Providing all COVAX doses to LMICs could help but would still leave vaccines out of reach for most of the global population. COVAX, which currently accounts for 13% (1.12 billion) of the total number of global doses purchased, has not yet finalized the distribution plan for its full supply, though most doses are expected to be distributed to LMICs. We looked at what would happen to global distribution, relative to population and to vaccine coverage, if all 1.12 billion COVAX doses were provided to LMICs (which is not going to be the case since some will go to high-income countries). While this would result in the share of doses purchased for LMICs increasing from 33% to 46%, it would still be well below their share of the global adult population (81%) (see Figure 1b). Moreover, even with the COVAX doses, less than half (49%) of the adult population in LMICs would be able to be vaccinated (see Figure 2b).
The disparity between vaccines purchased and country income level is significant, but could be addressed in large part through redistribution of doses, as some high-income countries have said they would do. However, such a strategy is highly dependent on the as-of-yet unknown outcomes of several vaccine candidate trials or a significant increase in the manufacturing and production of already authorized vaccines. This analysis demonstrates the significant disparity in vaccine access across much of the world, at least of doses purchased to date. While high-income countries have secured enough doses for more than twice their adult population, LMICs currently have only enough doses to vaccinate just a third, or, if all COVAX doses were allocated to them, still less than a half. Although there are currently enough purchased doses to vaccinate 80% of the global adult population, unless these doses are redistributed, huge inequities in vaccine distribution will persist, presenting a major challenge to achieving global population immunity. Some high-income countries have indicated that they will donate their excess doses, including France, Norway, the U.K., and the U.S. government, which has said it will do so only after it has vaccinated the U.S. population. Still, even if such donations were to occur, their ability to fully address these disparities is in part dependent on the success of some vaccine candidates still in clinical trials or the ability to support the increased manufacturing of or production capacity for already successful vaccine products.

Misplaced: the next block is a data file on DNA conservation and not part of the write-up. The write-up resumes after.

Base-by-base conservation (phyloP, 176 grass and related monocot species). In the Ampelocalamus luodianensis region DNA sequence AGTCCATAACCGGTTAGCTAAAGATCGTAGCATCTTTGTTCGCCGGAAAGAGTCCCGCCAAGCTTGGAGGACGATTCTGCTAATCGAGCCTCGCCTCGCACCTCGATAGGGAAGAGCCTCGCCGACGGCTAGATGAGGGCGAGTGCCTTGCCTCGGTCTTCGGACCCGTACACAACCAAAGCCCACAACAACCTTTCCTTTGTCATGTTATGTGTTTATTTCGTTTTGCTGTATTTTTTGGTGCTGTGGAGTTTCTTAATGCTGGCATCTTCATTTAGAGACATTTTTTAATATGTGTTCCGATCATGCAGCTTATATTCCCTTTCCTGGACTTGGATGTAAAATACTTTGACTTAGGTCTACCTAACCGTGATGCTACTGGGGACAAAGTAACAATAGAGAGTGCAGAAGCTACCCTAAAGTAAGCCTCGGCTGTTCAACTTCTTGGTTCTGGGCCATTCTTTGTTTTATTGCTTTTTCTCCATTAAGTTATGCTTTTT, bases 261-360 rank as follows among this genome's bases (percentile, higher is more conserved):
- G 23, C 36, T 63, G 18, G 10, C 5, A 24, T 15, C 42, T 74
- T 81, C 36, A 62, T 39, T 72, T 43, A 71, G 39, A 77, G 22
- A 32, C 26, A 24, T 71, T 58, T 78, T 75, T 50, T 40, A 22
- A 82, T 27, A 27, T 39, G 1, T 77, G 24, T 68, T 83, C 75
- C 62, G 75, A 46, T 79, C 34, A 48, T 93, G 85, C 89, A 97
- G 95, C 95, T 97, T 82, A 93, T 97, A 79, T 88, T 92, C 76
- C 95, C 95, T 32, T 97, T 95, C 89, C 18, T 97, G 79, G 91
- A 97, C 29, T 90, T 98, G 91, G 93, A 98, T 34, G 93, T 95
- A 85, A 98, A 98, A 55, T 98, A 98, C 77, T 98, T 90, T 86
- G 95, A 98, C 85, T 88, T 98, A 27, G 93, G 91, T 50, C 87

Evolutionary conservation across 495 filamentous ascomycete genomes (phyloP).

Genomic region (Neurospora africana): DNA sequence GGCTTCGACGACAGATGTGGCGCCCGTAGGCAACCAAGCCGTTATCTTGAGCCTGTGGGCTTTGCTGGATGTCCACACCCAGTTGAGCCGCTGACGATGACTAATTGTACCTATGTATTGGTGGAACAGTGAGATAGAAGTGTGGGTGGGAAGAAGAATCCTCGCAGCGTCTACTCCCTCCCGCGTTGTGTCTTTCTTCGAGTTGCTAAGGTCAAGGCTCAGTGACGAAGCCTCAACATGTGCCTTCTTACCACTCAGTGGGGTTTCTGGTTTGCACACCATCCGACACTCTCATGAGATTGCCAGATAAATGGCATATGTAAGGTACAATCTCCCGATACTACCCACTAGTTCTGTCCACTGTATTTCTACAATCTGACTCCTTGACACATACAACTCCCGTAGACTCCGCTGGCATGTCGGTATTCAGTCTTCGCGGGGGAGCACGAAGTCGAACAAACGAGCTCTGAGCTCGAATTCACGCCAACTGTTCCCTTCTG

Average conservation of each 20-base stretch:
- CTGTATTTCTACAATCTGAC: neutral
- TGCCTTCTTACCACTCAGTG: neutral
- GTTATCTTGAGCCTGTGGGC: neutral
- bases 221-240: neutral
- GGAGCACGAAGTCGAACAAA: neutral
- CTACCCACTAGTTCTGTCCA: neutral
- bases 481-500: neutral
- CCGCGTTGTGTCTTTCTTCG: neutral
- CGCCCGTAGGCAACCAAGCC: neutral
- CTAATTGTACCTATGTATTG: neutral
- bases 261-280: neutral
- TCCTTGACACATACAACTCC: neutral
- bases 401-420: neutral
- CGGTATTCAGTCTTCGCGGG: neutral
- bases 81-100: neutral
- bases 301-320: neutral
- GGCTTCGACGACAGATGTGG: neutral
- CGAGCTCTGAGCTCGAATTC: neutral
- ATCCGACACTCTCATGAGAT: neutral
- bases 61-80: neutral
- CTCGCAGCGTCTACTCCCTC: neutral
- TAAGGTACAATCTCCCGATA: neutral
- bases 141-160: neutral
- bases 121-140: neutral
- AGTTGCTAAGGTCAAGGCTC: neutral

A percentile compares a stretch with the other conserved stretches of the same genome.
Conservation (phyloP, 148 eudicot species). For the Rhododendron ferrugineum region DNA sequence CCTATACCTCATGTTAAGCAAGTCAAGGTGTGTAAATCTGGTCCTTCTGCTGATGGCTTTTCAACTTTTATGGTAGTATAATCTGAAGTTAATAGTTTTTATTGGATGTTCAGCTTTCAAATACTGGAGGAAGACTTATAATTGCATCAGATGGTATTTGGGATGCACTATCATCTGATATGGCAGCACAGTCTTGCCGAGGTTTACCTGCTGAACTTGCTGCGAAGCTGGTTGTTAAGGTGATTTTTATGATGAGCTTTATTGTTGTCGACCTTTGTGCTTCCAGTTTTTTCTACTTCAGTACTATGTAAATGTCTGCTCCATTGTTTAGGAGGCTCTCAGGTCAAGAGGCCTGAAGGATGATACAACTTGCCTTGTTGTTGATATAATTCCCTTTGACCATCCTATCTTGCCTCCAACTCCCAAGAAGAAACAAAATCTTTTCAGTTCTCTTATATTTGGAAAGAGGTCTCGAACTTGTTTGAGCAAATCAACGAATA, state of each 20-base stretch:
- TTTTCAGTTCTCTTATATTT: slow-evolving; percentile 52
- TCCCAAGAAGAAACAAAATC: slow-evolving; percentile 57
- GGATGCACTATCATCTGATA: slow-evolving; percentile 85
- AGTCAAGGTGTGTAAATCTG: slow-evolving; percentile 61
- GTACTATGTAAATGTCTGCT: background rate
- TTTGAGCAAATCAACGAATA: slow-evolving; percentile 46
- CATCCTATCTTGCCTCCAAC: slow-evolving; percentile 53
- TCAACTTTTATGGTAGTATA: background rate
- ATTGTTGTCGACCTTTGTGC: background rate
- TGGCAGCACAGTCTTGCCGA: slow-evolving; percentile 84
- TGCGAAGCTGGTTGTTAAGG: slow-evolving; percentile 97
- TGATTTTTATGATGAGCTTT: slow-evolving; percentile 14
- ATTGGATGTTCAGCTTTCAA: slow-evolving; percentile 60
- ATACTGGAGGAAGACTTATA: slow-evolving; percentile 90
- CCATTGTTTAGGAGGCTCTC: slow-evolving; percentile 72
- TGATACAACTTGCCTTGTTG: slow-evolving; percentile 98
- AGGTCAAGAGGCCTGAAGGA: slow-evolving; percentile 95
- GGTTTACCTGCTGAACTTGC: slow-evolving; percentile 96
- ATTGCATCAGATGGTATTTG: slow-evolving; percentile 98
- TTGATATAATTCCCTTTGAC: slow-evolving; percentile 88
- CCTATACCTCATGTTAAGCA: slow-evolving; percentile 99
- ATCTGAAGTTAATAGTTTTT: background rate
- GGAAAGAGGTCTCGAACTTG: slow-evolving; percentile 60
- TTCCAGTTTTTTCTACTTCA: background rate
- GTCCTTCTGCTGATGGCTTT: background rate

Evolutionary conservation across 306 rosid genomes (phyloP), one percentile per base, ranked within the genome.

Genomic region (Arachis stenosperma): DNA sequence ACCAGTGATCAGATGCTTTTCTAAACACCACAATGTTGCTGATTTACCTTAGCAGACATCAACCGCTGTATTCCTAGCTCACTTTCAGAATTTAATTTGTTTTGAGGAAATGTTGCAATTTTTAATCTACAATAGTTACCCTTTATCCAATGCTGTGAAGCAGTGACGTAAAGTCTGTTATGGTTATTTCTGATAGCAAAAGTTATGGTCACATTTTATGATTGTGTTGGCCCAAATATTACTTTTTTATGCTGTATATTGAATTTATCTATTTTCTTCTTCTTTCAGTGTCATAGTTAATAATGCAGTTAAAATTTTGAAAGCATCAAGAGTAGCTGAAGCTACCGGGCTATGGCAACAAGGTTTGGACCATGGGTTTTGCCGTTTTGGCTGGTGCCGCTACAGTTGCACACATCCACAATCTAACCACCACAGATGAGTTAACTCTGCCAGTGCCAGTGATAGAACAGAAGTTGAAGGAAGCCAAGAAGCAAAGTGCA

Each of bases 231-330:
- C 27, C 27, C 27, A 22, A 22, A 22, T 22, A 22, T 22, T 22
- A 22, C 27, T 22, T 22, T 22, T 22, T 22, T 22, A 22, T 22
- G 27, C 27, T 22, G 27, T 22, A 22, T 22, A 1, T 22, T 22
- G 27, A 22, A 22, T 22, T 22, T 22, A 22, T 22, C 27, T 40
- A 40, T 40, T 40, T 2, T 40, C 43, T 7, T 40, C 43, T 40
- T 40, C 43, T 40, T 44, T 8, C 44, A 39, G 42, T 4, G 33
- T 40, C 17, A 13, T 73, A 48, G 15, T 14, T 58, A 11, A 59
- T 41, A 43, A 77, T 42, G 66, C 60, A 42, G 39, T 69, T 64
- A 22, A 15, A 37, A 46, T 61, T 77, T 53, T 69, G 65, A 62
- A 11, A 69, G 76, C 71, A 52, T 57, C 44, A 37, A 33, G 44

|We obtained data on COVID-19 vaccine purchases by country from the Duke Global Health Innovation Center Launch and Scale Speedometer. Country income classifications were obtained from the World Bank. Redistributing regional purchases by member country population size was used in order to account for differing income-levels of member countries. Doses secured through regional agreements (made by the African Union, European Union, and Latin America) were reapportioned to their member countries based on adult population size, based on information released about the African Union and European Union. This same method was used for Latin America, although information on how vaccines would be distributed has not been made available. For the Latin America agreement, we included all countries classified as “Latin America and the Caribbean” by the United Nations Department of Economic and Social Affairs, excluding Brazil as specified in the agreement. Territory population totals were not included in our calculations. Population data were obtained from the United Nations Department of Economic and Social Affairs. Since vaccines are currently only being authorized or approved for and provided to adults, with the exception of the Pfizer vaccine which has been approved for individuals 16 years and older, we used population estimates for those 18 years and older. Finally, to estimate potential vaccine coverage by country, we took into account the number of doses needed for full vaccination, depending on the product. For the COVAX reapportionment scenarios, we assumed that all doses currently purchased by COVAX will be allocated to LMICs, even though some of these doses will be distributed to high-income countries, to provide a hypothetical “best-case scenario” for LMICs.|